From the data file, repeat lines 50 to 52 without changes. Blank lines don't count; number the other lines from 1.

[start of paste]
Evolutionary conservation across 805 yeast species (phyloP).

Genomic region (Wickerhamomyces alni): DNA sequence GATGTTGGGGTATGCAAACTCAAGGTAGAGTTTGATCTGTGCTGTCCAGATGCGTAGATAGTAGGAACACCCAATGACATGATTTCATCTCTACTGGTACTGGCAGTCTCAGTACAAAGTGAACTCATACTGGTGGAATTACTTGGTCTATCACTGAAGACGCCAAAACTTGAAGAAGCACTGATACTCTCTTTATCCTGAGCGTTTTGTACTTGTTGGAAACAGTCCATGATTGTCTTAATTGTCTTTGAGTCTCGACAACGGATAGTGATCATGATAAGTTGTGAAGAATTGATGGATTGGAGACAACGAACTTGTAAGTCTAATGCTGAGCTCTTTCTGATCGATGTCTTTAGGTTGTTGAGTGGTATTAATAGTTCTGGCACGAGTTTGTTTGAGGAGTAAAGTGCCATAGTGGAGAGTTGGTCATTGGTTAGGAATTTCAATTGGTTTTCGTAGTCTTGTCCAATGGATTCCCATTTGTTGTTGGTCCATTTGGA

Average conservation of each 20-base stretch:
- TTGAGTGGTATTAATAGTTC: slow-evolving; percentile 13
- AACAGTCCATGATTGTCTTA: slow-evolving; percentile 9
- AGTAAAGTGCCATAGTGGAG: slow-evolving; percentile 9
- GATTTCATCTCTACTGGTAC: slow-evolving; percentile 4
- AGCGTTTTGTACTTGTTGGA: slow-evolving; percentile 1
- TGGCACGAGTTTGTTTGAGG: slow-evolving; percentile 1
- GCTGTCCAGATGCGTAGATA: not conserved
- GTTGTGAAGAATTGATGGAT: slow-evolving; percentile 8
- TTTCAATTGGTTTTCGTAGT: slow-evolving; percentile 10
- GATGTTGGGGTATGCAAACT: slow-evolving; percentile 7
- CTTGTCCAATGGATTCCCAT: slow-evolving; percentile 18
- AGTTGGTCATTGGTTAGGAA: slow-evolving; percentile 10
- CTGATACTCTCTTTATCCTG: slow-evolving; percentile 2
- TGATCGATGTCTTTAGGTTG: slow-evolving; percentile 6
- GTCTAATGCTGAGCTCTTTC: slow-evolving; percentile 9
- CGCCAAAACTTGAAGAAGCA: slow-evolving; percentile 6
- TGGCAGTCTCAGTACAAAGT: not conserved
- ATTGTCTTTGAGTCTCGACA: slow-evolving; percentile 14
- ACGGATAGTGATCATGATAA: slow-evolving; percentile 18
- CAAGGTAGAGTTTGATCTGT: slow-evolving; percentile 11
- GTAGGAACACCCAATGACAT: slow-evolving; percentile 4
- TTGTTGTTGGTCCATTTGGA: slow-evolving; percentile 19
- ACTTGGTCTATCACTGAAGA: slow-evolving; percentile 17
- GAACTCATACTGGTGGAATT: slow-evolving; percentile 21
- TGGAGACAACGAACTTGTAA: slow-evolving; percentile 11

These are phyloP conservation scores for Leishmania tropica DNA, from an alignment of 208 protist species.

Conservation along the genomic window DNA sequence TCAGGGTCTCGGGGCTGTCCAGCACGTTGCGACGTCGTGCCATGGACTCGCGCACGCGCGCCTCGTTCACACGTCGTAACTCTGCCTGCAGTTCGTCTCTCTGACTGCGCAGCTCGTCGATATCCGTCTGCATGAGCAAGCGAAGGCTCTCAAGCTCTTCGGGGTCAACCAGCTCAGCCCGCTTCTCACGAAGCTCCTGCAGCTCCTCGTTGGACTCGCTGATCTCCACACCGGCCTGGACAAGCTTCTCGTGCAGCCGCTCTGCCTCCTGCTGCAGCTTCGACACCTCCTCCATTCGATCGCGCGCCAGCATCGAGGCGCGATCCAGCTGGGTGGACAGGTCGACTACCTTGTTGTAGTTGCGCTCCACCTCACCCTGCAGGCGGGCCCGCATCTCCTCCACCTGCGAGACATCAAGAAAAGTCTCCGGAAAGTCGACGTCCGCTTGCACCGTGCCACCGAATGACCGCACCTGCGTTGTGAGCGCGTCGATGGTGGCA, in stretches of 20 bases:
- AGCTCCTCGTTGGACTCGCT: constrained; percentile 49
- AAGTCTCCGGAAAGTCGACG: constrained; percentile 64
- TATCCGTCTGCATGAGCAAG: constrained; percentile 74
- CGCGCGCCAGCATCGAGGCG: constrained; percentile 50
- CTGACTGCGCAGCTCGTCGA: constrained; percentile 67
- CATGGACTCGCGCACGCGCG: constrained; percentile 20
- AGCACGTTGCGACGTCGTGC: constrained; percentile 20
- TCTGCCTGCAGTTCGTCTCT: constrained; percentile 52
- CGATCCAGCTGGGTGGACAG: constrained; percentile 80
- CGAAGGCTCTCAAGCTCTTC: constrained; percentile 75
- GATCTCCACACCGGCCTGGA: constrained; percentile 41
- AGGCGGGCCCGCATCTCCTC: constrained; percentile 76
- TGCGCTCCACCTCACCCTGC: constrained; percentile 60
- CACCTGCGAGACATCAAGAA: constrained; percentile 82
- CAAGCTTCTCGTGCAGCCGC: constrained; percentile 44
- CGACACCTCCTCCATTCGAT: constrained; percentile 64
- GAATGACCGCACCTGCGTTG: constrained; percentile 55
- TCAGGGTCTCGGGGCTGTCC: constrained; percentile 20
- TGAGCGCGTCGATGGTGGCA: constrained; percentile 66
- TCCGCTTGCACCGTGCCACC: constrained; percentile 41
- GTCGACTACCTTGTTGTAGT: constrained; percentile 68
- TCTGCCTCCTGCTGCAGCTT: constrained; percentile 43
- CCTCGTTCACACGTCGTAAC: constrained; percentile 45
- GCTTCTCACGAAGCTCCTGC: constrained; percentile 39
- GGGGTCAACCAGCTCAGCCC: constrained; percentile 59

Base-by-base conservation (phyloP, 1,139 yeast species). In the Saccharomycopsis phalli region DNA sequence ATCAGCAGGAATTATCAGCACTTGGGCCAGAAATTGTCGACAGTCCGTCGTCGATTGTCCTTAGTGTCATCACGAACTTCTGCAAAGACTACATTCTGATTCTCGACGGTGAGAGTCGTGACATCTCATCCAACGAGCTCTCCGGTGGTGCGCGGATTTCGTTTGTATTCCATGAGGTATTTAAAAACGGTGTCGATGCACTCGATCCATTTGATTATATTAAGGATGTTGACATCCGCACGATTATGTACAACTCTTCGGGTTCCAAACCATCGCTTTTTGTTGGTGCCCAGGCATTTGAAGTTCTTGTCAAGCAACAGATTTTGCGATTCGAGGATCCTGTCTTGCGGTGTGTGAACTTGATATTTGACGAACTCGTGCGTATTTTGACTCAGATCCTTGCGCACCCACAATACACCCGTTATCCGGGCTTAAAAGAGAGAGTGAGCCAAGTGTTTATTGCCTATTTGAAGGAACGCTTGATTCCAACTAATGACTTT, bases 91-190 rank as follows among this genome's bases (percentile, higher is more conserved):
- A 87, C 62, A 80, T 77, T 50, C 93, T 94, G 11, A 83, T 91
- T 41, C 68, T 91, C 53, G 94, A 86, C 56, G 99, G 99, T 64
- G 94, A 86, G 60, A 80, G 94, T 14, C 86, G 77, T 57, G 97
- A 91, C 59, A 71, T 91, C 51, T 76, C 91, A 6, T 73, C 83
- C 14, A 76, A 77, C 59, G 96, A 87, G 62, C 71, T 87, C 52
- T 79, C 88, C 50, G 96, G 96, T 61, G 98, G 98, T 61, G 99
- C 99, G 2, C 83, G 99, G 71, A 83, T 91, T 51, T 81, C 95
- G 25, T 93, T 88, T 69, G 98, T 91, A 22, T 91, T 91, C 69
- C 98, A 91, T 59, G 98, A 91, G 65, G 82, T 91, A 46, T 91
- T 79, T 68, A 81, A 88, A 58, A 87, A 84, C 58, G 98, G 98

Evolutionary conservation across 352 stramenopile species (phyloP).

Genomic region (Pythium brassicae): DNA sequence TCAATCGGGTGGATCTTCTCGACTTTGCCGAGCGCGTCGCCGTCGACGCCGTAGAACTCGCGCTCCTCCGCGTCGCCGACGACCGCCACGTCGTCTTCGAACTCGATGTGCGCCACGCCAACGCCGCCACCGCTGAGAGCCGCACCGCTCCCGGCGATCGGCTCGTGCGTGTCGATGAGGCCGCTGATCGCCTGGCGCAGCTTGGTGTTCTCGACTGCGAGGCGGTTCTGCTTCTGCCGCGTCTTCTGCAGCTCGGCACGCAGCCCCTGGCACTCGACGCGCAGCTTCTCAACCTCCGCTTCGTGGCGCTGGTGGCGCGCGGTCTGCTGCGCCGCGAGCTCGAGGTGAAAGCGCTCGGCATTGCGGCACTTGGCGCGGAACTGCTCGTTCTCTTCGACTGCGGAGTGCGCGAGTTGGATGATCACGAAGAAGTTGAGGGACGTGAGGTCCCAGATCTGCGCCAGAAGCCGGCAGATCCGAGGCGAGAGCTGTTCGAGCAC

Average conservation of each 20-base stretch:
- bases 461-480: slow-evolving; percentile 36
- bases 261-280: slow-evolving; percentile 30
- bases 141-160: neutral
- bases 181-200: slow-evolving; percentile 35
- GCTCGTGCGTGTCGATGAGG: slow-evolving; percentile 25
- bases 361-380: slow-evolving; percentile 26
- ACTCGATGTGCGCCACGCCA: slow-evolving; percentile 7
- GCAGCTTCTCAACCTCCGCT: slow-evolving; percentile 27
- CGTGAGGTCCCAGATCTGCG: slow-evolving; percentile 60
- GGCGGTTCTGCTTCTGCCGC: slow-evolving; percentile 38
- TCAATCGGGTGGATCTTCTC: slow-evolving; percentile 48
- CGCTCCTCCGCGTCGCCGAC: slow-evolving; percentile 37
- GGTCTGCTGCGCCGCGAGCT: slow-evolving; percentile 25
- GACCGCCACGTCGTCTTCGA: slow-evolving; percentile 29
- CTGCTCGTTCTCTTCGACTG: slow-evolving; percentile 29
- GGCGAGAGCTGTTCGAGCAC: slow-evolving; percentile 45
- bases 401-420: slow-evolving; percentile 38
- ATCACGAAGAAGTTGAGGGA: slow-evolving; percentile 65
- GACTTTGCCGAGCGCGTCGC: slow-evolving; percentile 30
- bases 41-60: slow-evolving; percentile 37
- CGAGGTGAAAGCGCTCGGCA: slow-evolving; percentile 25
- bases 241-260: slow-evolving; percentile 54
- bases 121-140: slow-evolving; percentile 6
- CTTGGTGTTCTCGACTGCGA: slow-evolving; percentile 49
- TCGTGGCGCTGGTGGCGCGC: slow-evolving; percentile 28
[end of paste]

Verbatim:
- TCCGCTTGCACCGTGCCACC: constrained; percentile 41
- GTCGACTACCTTGTTGTAGT: constrained; percentile 68
- TCTGCCTCCTGCTGCAGCTT: constrained; percentile 43